NASA’s Curiosity rover is currently cruising around an area of Mars known as the Gale Crater. It’s a massive impact site that has existed for billions of years, and the version of it we see today hints at a much wetter time on Mars, when water flowed freely into the crater to form rivers and lakes.
Researchers are using observations from Curiosity to paint a picture of Mars as a watery world, and there’s no shortage of evidence to support it. As NASA’s Jet Propulsion Laboratory highlights, a new paper published in Nature Geoscience uses the layers of sediment that make up the towering structure within the crater, known as Mount Sharp, to estimate when the climate of the Red Planet changed.
The Gale Crater is a perfect place for scientists to try to look back in time. On a much wetter Mars, researchers believe water flowed into the crater, building up and then drying up over and over again. Each time it happened, the sediment carried into the crater by flowing water formed a new layer. Winds that carved the peak of Mount Sharp have exposed these layers and now those layers offer clues about the history of the planet’s climate.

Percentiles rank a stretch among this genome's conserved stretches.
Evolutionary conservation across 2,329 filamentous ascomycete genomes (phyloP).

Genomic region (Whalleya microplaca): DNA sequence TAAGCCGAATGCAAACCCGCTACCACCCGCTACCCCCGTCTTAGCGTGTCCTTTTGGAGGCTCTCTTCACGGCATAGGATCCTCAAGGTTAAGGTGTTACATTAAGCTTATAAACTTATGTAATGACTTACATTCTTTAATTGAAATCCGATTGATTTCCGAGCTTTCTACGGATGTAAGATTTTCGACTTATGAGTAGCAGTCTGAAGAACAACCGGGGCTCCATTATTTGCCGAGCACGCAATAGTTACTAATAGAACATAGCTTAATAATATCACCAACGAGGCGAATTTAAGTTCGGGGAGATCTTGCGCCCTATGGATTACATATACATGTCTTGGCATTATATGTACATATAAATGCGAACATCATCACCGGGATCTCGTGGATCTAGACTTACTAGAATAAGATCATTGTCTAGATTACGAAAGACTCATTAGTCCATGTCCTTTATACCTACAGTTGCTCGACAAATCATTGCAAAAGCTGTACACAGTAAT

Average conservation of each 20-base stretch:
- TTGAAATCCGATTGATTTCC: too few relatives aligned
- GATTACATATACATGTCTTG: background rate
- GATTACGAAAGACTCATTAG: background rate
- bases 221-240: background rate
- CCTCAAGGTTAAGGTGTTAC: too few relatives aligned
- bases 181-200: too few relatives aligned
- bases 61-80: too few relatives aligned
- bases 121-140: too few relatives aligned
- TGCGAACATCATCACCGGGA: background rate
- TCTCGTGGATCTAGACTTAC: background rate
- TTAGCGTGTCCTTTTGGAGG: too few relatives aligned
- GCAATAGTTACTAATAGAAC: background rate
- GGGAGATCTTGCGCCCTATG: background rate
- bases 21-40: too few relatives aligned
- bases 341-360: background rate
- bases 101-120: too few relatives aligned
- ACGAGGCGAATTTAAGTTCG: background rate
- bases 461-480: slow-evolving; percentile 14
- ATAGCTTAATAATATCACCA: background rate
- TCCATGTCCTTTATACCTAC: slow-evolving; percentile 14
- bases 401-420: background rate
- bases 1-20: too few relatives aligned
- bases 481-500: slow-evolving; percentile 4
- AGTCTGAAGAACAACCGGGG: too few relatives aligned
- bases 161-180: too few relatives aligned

Figuring out when Mars was wet, and for how long, can give scientists an idea of when life may have existed on the planet. If surface conditions were warm enough for liquid water for an extended period of time means that life would have had a chance to take root.
“We went to Gale Crater because it preserves this unique record of a changing Mars,” Caltech’s William Rapin, lead author of the research, said in a statement. “Understanding when and how the planet’s climate started evolving is a piece of another puzzle: When and how long was Mars capable of supporting microbial life at the surface?”
We’re certainly not to a point where we can say that life definitely existed on Mars, but we’re getting closer. When that day comes, studies like this one could tell us what the planet was like for those organisms.